Effective Sept. 1, 2021, Amazon will compensate customers who suffered injuries or property damage from a defective product they bought on Amazon, including those that were purchased through a third-party seller. Under the new policy, Amazon will pay customers directly for claims under $1,000, which accounts for over 80 percent of cases, according to Amazon.
Prior to this, customers had to work directly with the seller if they wanted to file a claim, which raised questions about who should be held liable for a defective product that is sold on Amazon. When this new policy is in effect, Amazon customer service will help coordinate the claims process with the customer, the seller, and the seller’s insurance company. If you suffered an injury or property damage from a defective product that you purchased on Amazon, it is highly recommended that you contact an experienced lawyer as soon as possible.
Over half of Amazon’s sales are generated by third-party sellers. There are millions of third-party sellers that are part of the Amazon Marketplace. Products sold by third-party sellers are listed with all other Amazon products, but there is an indication within the product listing that tells the customer that the product is not sold by Amazon.
To sell their products on Amazon, third-party sellers are subject to the terms of the Business Solutions Agreement (BSA), which states that all third-party sellers are responsible for any defects or public or private recalls of their products. Third-party sellers set the pricing for their products, and they are responsible for packaging the product, complying with applicable laws, and even shipping directly to buyers. They must also agree to the Conditions of Use, which states that Amazon is not liable for products sold by third parties.
How Does Amazon Avoid Liability?
Unlike other retailers, Amazon has the unusual legal status of being half-platform, half-store. When it comes to liability, Amazon has argued that customers and sellers are able to connect on the platform and that Amazon is the intermediary. From a legal perspective, this has allowed Amazon to avoid the liability that conventional retailers face. As a result, their third-party seller business has led to hundreds of billions of dollars in sales.
Third-party products sold in the Amazon Marketplace are often less expensive, less controlled, and in some cases, less reliable for other products. Since Amazon is considered the platform for those products rather than the actual seller, the retail giant does not assume liability if the product is defective. Customers often miss the difference between products sold in Amazon’s main retail store versus the Marketplace because they are not separated on the website. Courts are starting to look more closely at this issue and whether Amazon should be liable for products sold by third-party sellers.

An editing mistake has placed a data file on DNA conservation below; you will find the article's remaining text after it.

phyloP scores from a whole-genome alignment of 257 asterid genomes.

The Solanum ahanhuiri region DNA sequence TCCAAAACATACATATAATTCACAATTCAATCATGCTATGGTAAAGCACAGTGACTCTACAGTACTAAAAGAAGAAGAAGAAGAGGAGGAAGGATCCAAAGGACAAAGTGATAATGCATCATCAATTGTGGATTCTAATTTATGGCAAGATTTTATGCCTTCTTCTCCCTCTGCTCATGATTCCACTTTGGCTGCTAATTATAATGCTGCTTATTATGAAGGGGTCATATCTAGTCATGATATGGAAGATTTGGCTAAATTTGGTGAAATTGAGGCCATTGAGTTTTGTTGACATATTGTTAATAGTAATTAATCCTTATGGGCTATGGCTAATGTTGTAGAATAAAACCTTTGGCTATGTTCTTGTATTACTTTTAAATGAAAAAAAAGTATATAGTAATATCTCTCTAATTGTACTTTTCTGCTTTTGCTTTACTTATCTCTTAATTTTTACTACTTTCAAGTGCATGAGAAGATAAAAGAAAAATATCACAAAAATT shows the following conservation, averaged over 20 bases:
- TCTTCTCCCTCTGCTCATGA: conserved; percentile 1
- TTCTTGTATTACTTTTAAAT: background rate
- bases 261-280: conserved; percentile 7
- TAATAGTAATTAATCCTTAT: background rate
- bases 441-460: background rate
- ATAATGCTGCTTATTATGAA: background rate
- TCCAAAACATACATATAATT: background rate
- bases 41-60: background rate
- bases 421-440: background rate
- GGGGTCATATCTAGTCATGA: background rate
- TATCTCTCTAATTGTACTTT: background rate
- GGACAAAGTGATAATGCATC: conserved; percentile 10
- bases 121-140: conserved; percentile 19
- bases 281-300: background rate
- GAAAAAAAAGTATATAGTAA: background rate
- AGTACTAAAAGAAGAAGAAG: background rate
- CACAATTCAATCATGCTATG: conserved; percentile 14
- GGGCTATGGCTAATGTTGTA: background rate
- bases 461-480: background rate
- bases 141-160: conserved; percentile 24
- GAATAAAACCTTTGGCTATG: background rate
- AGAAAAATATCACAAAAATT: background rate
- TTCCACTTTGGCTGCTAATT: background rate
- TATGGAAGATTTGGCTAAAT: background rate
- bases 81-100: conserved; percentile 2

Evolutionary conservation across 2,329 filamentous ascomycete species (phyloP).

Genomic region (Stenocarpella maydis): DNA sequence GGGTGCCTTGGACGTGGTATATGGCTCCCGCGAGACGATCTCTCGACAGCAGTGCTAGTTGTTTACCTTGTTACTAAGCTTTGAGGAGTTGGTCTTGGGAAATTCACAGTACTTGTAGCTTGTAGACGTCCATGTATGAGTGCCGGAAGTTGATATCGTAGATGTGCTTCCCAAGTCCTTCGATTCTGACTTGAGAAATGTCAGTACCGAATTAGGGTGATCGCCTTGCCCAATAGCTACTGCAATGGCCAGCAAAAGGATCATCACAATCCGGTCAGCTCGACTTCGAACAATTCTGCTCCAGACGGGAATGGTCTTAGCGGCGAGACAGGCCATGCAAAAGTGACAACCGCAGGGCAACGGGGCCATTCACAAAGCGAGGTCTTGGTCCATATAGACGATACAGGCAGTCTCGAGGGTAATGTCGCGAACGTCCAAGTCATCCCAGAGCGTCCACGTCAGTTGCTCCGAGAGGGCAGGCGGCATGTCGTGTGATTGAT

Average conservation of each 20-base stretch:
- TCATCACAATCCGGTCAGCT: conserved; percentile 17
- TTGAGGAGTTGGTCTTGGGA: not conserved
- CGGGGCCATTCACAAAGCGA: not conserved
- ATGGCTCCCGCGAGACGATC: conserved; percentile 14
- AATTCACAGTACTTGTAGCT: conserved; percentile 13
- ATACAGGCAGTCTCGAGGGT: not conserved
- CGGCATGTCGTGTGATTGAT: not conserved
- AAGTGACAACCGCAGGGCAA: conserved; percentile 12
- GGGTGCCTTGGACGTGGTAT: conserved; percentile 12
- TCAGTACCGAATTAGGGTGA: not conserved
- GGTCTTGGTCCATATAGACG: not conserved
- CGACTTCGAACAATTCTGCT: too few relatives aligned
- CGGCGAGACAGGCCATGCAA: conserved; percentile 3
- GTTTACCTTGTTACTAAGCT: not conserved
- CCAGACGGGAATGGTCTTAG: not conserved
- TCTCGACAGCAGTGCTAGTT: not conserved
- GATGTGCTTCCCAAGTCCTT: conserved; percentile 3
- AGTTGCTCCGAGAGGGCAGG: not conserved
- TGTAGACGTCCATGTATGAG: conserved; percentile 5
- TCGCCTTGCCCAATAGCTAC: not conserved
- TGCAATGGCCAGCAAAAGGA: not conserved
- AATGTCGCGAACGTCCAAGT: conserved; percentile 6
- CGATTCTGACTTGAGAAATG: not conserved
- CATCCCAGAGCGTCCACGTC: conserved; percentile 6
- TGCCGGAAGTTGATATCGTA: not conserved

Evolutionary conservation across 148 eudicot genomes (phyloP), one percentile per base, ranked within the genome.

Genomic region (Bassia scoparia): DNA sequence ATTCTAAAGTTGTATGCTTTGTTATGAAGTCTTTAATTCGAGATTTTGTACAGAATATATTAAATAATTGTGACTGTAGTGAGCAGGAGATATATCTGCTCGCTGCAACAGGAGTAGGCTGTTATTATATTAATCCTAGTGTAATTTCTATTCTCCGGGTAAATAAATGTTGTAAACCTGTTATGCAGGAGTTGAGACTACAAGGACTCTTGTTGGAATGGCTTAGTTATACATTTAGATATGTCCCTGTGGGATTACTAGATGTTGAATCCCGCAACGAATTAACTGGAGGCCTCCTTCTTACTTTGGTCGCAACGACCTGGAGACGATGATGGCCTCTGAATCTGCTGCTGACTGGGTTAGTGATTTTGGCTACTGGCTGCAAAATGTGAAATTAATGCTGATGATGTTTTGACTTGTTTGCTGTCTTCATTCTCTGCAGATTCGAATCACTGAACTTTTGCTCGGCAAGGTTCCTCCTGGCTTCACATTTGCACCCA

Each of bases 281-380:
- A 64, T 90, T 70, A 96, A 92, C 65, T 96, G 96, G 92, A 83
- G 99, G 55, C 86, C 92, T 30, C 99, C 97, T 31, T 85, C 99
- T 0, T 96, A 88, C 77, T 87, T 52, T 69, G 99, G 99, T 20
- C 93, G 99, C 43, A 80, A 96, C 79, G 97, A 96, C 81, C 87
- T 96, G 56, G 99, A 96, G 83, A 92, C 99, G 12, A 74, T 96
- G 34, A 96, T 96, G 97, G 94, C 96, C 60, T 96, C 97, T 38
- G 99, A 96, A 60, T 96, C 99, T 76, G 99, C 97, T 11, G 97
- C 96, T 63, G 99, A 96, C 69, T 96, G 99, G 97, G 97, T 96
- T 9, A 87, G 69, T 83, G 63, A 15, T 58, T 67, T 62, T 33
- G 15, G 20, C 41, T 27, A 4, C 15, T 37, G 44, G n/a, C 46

What are Examples of Past Legal Issues Involving Third-Party Products?
Courts have ruled on both sides of the debate when it comes to third-party products sold on Amazon and whether Amazon should be held liable for defective products. The following are examples of products liability cases involving Amazon.
- Oberdorf v. Amazon (2020): The plaintiff was walking her dog when the leash she purchased from a third-party seller on Amazon snapped, striking her glasses, and injuring her left eye. The Third Circuit applied the Pennsylvania Supreme Court’s four factor test from Musser v. Vilsmeier Auction Co., Inc. to decide. Ultimately, the injury left her permanently blind in her left eye. After considering the facts, the Third Circuit overturned the U.S. District Court’s Order, which granted summary judgment to Amazon and held that Amazon could be liable. However, the case settled before a decision was carried out, which means that the Third Circuit could rule differently in a future case.